Microsoft announced that it would be acquiring Skype for $8.5 billion last month. It was good news for everyone involved with Skype, but ever since the deal was announced, it has been fraught with some or the other problem. Many analysts and bloggers have already bashed Microsoft for spending such a huge amount to buy Skype at a huge premium over its last valuation of approximately $3 billion in 2009.
Recently, Skype came under fire, for allegedly firing senior executives just weeks before the sale was finalized, effectively cutting them off just before a huge payday. Apparently, Silver Lake Partners, the majority owner of Skype stood to make more money, which would explain their motivations. But soon after these reports leaked, many anonymous Skype investors stated on various blogs that the firings were handled by Tony Bates, Skype’s CEO, not any of the investors.
Now, it seems that some previous employees of Skype are getting screwed out of their equity grants by Silverlake Partners, the PE firm which had majority ownership of Skype, and stands to make a huge windfall from the Microsoft deal.
Case in point: Yee Lee, an employee at Skype who quit some time back, just learned that all his vested options had been rendered worthless after Sliverlake Partners secured to buy back the vested options at the grant price, effectively taking away all the profits that Lee could have made by exercising those options.
The point of a vesting schedule is to keep employees working with the company, but once options have been vested, the company cannot take them back. In this case, Skype has done exactly that to all employees who left Skype with options that had already vested, thus screwing them out of their rightful earnings.
Everyone knows, that the currency of a startup is equity, not cash. Equity in a company is what motivates us to join other startups, taking substantial salary cuts to work in a startup, instead of taking up a comfortable job in BigCo, or starting up ourselves. Everyone joining a startup is looking for that big payday which comes when a major liquidity event like an IPO or acquisition happens.
Even if Silverlake Partners is legally in the right, having mentioned the vested option buyback in the option grant agreement somewhat surreptitiously, the point is, that it isn’t a standard practice. This is the first time any PE/VC firm has done anything like this. While they stand to make billions from the deal, acting in this manner taking away a few million from their employees just makes them look petty.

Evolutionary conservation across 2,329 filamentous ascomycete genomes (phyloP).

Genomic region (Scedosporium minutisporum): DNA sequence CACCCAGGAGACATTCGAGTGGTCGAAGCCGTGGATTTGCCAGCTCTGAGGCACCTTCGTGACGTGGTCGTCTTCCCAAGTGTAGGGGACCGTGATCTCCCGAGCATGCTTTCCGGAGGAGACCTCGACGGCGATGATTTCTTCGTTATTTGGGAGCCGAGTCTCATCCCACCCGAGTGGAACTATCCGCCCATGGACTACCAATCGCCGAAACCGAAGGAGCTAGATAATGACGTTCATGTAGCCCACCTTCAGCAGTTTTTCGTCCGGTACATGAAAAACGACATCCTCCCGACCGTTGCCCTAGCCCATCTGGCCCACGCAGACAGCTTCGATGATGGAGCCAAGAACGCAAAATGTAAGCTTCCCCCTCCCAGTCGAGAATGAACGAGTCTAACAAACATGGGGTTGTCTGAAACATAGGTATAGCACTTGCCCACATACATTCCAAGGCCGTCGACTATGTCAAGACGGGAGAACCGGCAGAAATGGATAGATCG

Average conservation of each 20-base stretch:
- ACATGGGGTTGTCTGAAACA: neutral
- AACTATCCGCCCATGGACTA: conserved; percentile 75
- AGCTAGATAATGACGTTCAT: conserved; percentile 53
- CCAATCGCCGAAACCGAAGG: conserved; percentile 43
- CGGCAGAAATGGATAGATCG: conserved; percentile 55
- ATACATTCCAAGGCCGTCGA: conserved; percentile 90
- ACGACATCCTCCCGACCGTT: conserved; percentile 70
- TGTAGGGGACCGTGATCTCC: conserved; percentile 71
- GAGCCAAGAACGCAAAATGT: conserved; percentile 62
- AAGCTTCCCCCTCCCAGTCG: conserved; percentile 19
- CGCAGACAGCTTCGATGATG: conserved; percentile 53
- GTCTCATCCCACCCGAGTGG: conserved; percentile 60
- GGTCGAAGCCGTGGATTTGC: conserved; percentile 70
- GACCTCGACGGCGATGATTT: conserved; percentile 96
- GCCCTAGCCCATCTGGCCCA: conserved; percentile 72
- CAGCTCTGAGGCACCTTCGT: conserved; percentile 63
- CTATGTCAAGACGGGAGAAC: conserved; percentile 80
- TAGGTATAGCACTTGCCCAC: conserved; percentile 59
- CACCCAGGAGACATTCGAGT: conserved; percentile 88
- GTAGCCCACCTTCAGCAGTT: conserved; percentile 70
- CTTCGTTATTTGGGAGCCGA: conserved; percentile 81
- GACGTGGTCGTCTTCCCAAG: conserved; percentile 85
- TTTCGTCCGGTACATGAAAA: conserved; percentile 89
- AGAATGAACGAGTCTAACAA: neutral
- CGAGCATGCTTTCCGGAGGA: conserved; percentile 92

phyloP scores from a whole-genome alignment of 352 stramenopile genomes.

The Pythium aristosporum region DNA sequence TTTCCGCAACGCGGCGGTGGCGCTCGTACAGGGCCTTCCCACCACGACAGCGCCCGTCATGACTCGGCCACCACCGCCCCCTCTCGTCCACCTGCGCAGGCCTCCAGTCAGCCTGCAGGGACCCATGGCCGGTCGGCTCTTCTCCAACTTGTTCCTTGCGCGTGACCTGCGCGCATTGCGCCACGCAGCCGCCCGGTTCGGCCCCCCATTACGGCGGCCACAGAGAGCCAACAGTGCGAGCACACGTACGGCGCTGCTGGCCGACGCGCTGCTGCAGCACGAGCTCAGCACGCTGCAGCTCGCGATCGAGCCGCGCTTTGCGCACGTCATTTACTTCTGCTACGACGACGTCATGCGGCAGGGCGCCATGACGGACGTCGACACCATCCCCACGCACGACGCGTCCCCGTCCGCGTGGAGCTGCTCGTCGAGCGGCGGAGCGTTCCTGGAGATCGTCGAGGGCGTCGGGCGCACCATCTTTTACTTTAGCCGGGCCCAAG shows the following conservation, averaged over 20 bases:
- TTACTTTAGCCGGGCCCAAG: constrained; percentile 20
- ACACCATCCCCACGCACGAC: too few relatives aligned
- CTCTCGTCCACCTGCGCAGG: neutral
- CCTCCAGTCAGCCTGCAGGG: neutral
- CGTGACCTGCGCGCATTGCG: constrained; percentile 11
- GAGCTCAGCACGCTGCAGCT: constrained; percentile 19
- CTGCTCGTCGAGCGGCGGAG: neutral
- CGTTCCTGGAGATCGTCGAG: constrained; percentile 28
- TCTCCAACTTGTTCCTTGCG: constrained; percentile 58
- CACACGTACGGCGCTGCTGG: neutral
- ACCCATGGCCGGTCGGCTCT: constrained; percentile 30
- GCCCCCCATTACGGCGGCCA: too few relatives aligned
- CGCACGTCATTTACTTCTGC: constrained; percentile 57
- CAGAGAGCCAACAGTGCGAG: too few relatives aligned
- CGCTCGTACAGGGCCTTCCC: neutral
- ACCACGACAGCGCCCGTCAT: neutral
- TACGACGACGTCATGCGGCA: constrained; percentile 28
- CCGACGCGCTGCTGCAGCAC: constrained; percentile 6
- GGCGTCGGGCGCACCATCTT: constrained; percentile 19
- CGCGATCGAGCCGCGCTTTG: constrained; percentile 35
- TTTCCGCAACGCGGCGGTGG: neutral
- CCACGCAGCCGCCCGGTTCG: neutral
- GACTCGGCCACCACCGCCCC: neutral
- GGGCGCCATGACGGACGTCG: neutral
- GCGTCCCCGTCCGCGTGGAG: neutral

In Lee’s own words: “Now, I’ve seen my share of legal documents for tech companies. I’ve worked in Valley tech companies for over 15 years, have founded startups, done VC financings, and invested in companies. None of that prepared me for the kinds of legal shenanigans that the PE guys at Silver Lake pulled because I had never come across those kinds of terms before, let alone the fact that these clauses were hidden as one-liners in otherwise pretty standard-looking documents”.
I just hope that this doesn’t set a precedent for startups in Silicon Valley or anywhere in the world. There is a certain level of trust that exists in the startup ecosystem, and if there are more such incidents, it would be very detrimental to everyone involved – be it entrepreneurs and early employees who would have to waste more time on their due diligence, going over each and every clause of the contract, before they finalize their funding, and investors who have worked hard to gain the trust of entrepreneurs over the years, who might have to work even harder to regain it.
The whole fiasco can be summed up perfectly by Lee’s statement: “Even as Skypers were celebrating the huge potential of the Microsoft deal, the PE bankers were sharpening their knives and plotting which employees to fire in order to maximize profits and minimize payouts to non-owners. Seriously, how greedy do you need to be to make $5B and still try to screw the people who made that value possible? I mean, Silver Lake is trying to hyper-optimize their returns to the point that they’re trying to deny employee payouts that amount to less than 0.3% of the returns that they’ll get from the deal. Srsly. Really?
So, just be warned: Silicon Valley startup folks may think we’ve had hard dealings with venture capitalistsâ€¦ But in my opinion, VC greed pales in comparison to the level of greed exhibited by the Silver Lake private equity firm.”